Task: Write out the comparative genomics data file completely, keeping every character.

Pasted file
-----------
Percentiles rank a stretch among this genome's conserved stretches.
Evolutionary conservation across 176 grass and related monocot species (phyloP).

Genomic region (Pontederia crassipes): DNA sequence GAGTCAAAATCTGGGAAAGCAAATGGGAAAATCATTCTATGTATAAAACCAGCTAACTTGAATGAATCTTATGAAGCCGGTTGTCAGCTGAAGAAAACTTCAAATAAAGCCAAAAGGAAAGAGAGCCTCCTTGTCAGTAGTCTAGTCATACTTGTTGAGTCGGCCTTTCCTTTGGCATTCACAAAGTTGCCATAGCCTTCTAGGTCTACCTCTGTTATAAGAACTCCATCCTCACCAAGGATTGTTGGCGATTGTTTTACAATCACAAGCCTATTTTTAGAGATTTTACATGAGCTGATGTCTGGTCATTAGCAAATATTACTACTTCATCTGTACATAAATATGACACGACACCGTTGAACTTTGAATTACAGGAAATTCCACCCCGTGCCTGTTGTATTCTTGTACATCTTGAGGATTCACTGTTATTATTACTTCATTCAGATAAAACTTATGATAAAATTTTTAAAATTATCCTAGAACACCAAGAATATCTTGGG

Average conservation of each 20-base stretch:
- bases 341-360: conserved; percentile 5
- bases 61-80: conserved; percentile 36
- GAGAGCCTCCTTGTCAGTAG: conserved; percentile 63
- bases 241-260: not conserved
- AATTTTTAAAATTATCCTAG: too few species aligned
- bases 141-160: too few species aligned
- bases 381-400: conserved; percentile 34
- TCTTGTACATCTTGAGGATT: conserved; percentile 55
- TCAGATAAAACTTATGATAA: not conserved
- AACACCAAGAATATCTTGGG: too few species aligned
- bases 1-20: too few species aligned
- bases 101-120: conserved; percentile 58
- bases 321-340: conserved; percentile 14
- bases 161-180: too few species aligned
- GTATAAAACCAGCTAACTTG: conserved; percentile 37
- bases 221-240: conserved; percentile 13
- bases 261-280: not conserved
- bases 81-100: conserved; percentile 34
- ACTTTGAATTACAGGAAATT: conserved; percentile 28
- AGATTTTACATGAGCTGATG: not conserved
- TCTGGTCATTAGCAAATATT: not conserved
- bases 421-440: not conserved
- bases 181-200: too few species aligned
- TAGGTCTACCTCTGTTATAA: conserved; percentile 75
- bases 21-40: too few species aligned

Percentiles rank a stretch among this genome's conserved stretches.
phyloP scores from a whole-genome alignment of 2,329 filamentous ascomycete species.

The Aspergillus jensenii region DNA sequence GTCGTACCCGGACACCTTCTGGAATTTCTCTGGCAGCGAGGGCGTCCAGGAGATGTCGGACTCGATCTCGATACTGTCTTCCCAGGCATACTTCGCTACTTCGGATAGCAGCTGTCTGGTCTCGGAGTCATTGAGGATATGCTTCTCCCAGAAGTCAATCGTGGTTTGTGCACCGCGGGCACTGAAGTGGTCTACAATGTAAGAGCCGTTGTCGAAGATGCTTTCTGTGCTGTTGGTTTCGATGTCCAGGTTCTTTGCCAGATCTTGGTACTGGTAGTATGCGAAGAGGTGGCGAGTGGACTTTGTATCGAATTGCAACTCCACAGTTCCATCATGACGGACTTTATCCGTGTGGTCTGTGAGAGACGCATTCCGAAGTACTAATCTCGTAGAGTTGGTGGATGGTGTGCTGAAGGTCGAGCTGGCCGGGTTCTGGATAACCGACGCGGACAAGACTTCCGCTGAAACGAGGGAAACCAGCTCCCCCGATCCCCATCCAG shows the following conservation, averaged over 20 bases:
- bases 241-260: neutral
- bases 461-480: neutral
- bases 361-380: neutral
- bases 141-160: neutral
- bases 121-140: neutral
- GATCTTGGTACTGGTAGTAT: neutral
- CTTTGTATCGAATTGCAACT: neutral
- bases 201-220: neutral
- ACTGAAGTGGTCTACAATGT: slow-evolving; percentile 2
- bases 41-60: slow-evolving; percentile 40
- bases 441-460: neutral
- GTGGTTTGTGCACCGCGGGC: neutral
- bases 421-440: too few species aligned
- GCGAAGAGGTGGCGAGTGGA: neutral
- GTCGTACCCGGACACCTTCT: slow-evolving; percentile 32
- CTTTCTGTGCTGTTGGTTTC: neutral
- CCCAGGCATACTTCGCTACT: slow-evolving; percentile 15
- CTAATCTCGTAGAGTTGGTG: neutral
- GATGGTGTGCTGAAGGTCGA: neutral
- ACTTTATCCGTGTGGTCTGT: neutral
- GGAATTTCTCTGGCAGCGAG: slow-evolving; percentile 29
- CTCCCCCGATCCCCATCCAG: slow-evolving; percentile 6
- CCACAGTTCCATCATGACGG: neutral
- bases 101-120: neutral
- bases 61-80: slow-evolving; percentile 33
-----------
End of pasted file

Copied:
Percentiles rank a stretch among this genome's conserved stretches.
Evolutionary conservation across 176 grass and related monocot species (phyloP).

Genomic region (Pontederia crassipes): DNA sequence GAGTCAAAATCTGGGAAAGCAAATGGGAAAATCATTCTATGTATAAAACCAGCTAACTTGAATGAATCTTATGAAGCCGGTTGTCAGCTGAAGAAAACTTCAAATAAAGCCAAAAGGAAAGAGAGCCTCCTTGTCAGTAGTCTAGTCATACTTGTTGAGTCGGCCTTTCCTTTGGCATTCACAAAGTTGCCATAGCCTTCTAGGTCTACCTCTGTTATAAGAACTCCATCCTCACCAAGGATTGTTGGCGATTGTTTTACAATCACAAGCCTATTTTTAGAGATTTTACATGAGCTGATGTCTGGTCATTAGCAAATATTACTACTTCATCTGTACATAAATATGACACGACACCGTTGAACTTTGAATTACAGGAAATTCCACCCCGTGCCTGTTGTATTCTTGTACATCTTGAGGATTCACTGTTATTATTACTTCATTCAGATAAAACTTATGATAAAATTTTTAAAATTATCCTAGAACACCAAGAATATCTTGGG

Average conservation of each 20-base stretch:
- bases 341-360: conserved; percentile 5
- bases 61-80: conserved; percentile 36
- GAGAGCCTCCTTGTCAGTAG: conserved; percentile 63
- bases 241-260: not conserved
- AATTTTTAAAATTATCCTAG: too few species aligned
- bases 141-160: too few species aligned
- bases 381-400: conserved; percentile 34
- TCTTGTACATCTTGAGGATT: conserved; percentile 55
- TCAGATAAAACTTATGATAA: not conserved
- AACACCAAGAATATCTTGGG: too few species aligned
- bases 1-20: too few species aligned
- bases 101-120: conserved; percentile 58
- bases 321-340: conserved; percentile 14
- bases 161-180: too few species aligned
- GTATAAAACCAGCTAACTTG: conserved; percentile 37
- bases 221-240: conserved; percentile 13
- bases 261-280: not conserved
- bases 81-100: conserved; percentile 34
- ACTTTGAATTACAGGAAATT: conserved; percentile 28
- AGATTTTACATGAGCTGATG: not conserved
- TCTGGTCATTAGCAAATATT: not conserved
- bases 421-440: not conserved
- bases 181-200: too few species aligned
- TAGGTCTACCTCTGTTATAA: conserved; percentile 75
- bases 21-40: too few species aligned

Percentiles rank a stretch among this genome's conserved stretches.
phyloP scores from a whole-genome alignment of 2,329 filamentous ascomycete species.

The Aspergillus jensenii region DNA sequence GTCGTACCCGGACACCTTCTGGAATTTCTCTGGCAGCGAGGGCGTCCAGGAGATGTCGGACTCGATCTCGATACTGTCTTCCCAGGCATACTTCGCTACTTCGGATAGCAGCTGTCTGGTCTCGGAGTCATTGAGGATATGCTTCTCCCAGAAGTCAATCGTGGTTTGTGCACCGCGGGCACTGAAGTGGTCTACAATGTAAGAGCCGTTGTCGAAGATGCTTTCTGTGCTGTTGGTTTCGATGTCCAGGTTCTTTGCCAGATCTTGGTACTGGTAGTATGCGAAGAGGTGGCGAGTGGACTTTGTATCGAATTGCAACTCCACAGTTCCATCATGACGGACTTTATCCGTGTGGTCTGTGAGAGACGCATTCCGAAGTACTAATCTCGTAGAGTTGGTGGATGGTGTGCTGAAGGTCGAGCTGGCCGGGTTCTGGATAACCGACGCGGACAAGACTTCCGCTGAAACGAGGGAAACCAGCTCCCCCGATCCCCATCCAG shows the following conservation, averaged over 20 bases:
- bases 241-260: neutral
- bases 461-480: neutral
- bases 361-380: neutral
- bases 141-160: neutral
- bases 121-140: neutral
- GATCTTGGTACTGGTAGTAT: neutral
- CTTTGTATCGAATTGCAACT: neutral
- bases 201-220: neutral
- ACTGAAGTGGTCTACAATGT: slow-evolving; percentile 2
- bases 41-60: slow-evolving; percentile 40
- bases 441-460: neutral
- GTGGTTTGTGCACCGCGGGC: neutral
- bases 421-440: too few species aligned
- GCGAAGAGGTGGCGAGTGGA: neutral
- GTCGTACCCGGACACCTTCT: slow-evolving; percentile 32
- CTTTCTGTGCTGTTGGTTTC: neutral
- CCCAGGCATACTTCGCTACT: slow-evolving; percentile 15
- CTAATCTCGTAGAGTTGGTG: neutral
- GATGGTGTGCTGAAGGTCGA: neutral
- ACTTTATCCGTGTGGTCTGT: neutral
- GGAATTTCTCTGGCAGCGAG: slow-evolving; percentile 29
- CTCCCCCGATCCCCATCCAG: slow-evolving; percentile 6
- CCACAGTTCCATCATGACGG: neutral
- bases 101-120: neutral
- bases 61-80: slow-evolving; percentile 33